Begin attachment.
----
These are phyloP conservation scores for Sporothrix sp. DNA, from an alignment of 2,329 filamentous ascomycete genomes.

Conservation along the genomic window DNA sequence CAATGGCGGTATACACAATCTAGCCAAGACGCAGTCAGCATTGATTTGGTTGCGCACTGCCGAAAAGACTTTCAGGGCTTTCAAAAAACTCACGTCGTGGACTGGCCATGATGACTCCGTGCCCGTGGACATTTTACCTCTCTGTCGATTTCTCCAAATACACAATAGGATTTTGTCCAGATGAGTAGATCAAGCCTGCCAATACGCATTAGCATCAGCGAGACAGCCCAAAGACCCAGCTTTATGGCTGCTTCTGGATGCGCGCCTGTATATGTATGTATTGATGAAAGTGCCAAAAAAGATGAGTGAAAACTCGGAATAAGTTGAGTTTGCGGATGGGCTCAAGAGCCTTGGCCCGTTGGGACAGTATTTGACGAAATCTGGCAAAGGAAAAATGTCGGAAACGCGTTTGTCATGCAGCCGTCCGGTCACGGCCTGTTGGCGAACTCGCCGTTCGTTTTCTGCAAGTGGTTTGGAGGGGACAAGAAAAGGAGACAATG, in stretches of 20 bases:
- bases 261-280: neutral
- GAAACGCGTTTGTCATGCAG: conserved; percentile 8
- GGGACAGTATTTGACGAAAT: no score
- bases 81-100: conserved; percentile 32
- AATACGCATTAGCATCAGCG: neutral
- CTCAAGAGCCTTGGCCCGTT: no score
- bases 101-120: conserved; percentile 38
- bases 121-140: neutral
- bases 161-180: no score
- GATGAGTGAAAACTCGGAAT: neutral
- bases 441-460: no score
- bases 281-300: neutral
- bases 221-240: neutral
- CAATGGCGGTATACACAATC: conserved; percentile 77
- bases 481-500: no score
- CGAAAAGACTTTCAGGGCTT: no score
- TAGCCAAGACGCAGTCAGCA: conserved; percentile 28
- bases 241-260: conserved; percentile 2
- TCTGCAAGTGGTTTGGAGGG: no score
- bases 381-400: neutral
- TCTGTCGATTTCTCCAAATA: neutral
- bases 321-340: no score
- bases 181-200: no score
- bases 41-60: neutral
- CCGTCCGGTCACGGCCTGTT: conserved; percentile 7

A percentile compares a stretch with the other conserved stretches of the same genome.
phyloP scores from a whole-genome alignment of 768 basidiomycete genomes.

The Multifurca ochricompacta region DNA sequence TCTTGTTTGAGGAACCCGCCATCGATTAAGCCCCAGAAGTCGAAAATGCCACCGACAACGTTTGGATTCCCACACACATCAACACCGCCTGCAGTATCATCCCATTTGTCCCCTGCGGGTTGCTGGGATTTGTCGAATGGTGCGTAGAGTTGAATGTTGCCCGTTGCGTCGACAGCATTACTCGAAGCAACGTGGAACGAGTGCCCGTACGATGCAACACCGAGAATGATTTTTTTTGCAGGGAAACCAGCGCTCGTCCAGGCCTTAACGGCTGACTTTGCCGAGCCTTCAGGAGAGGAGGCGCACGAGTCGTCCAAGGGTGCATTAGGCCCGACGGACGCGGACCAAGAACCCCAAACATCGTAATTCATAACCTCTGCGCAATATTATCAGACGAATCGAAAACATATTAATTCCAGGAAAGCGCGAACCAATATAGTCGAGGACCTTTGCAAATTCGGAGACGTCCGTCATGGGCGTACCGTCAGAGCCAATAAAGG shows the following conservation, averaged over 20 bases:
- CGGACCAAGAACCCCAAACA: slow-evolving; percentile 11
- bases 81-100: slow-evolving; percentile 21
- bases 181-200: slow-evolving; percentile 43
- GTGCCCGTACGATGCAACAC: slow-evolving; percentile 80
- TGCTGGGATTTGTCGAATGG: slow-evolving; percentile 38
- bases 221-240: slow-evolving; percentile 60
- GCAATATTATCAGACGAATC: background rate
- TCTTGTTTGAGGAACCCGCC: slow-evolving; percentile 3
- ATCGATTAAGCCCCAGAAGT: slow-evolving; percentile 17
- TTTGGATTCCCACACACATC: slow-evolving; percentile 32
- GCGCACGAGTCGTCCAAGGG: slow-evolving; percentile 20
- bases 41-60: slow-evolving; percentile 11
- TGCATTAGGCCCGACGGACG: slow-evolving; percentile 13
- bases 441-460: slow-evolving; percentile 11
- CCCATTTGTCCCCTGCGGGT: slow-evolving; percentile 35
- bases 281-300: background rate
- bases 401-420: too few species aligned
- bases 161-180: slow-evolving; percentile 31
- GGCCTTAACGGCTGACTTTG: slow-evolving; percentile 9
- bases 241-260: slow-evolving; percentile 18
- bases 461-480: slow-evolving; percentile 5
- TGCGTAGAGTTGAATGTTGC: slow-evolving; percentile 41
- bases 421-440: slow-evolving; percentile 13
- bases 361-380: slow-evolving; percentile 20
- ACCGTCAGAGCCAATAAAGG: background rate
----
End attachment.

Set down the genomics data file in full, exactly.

These are phyloP conservation scores for Sporothrix sp. DNA, from an alignment of 2,329 filamentous ascomycete genomes.

Conservation along the genomic window DNA sequence CAATGGCGGTATACACAATCTAGCCAAGACGCAGTCAGCATTGATTTGGTTGCGCACTGCCGAAAAGACTTTCAGGGCTTTCAAAAAACTCACGTCGTGGACTGGCCATGATGACTCCGTGCCCGTGGACATTTTACCTCTCTGTCGATTTCTCCAAATACACAATAGGATTTTGTCCAGATGAGTAGATCAAGCCTGCCAATACGCATTAGCATCAGCGAGACAGCCCAAAGACCCAGCTTTATGGCTGCTTCTGGATGCGCGCCTGTATATGTATGTATTGATGAAAGTGCCAAAAAAGATGAGTGAAAACTCGGAATAAGTTGAGTTTGCGGATGGGCTCAAGAGCCTTGGCCCGTTGGGACAGTATTTGACGAAATCTGGCAAAGGAAAAATGTCGGAAACGCGTTTGTCATGCAGCCGTCCGGTCACGGCCTGTTGGCGAACTCGCCGTTCGTTTTCTGCAAGTGGTTTGGAGGGGACAAGAAAAGGAGACAATG, in stretches of 20 bases:
- bases 261-280: neutral
- GAAACGCGTTTGTCATGCAG: conserved; percentile 8
- GGGACAGTATTTGACGAAAT: no score
- bases 81-100: conserved; percentile 32
- AATACGCATTAGCATCAGCG: neutral
- CTCAAGAGCCTTGGCCCGTT: no score
- bases 101-120: conserved; percentile 38
- bases 121-140: neutral
- bases 161-180: no score
- GATGAGTGAAAACTCGGAAT: neutral
- bases 441-460: no score
- bases 281-300: neutral
- bases 221-240: neutral
- CAATGGCGGTATACACAATC: conserved; percentile 77
- bases 481-500: no score
- CGAAAAGACTTTCAGGGCTT: no score
- TAGCCAAGACGCAGTCAGCA: conserved; percentile 28
- bases 241-260: conserved; percentile 2
- TCTGCAAGTGGTTTGGAGGG: no score
- bases 381-400: neutral
- TCTGTCGATTTCTCCAAATA: neutral
- bases 321-340: no score
- bases 181-200: no score
- bases 41-60: neutral
- CCGTCCGGTCACGGCCTGTT: conserved; percentile 7

A percentile compares a stretch with the other conserved stretches of the same genome.
phyloP scores from a whole-genome alignment of 768 basidiomycete genomes.

The Multifurca ochricompacta region DNA sequence TCTTGTTTGAGGAACCCGCCATCGATTAAGCCCCAGAAGTCGAAAATGCCACCGACAACGTTTGGATTCCCACACACATCAACACCGCCTGCAGTATCATCCCATTTGTCCCCTGCGGGTTGCTGGGATTTGTCGAATGGTGCGTAGAGTTGAATGTTGCCCGTTGCGTCGACAGCATTACTCGAAGCAACGTGGAACGAGTGCCCGTACGATGCAACACCGAGAATGATTTTTTTTGCAGGGAAACCAGCGCTCGTCCAGGCCTTAACGGCTGACTTTGCCGAGCCTTCAGGAGAGGAGGCGCACGAGTCGTCCAAGGGTGCATTAGGCCCGACGGACGCGGACCAAGAACCCCAAACATCGTAATTCATAACCTCTGCGCAATATTATCAGACGAATCGAAAACATATTAATTCCAGGAAAGCGCGAACCAATATAGTCGAGGACCTTTGCAAATTCGGAGACGTCCGTCATGGGCGTACCGTCAGAGCCAATAAAGG shows the following conservation, averaged over 20 bases:
- CGGACCAAGAACCCCAAACA: slow-evolving; percentile 11
- bases 81-100: slow-evolving; percentile 21
- bases 181-200: slow-evolving; percentile 43
- GTGCCCGTACGATGCAACAC: slow-evolving; percentile 80
- TGCTGGGATTTGTCGAATGG: slow-evolving; percentile 38
- bases 221-240: slow-evolving; percentile 60
- GCAATATTATCAGACGAATC: background rate
- TCTTGTTTGAGGAACCCGCC: slow-evolving; percentile 3
- ATCGATTAAGCCCCAGAAGT: slow-evolving; percentile 17
- TTTGGATTCCCACACACATC: slow-evolving; percentile 32
- GCGCACGAGTCGTCCAAGGG: slow-evolving; percentile 20
- bases 41-60: slow-evolving; percentile 11
- TGCATTAGGCCCGACGGACG: slow-evolving; percentile 13
- bases 441-460: slow-evolving; percentile 11
- CCCATTTGTCCCCTGCGGGT: slow-evolving; percentile 35
- bases 281-300: background rate
- bases 401-420: too few species aligned
- bases 161-180: slow-evolving; percentile 31
- GGCCTTAACGGCTGACTTTG: slow-evolving; percentile 9
- bases 241-260: slow-evolving; percentile 18
- bases 461-480: slow-evolving; percentile 5
- TGCGTAGAGTTGAATGTTGC: slow-evolving; percentile 41
- bases 421-440: slow-evolving; percentile 13
- bases 361-380: slow-evolving; percentile 20
- ACCGTCAGAGCCAATAAAGG: background rate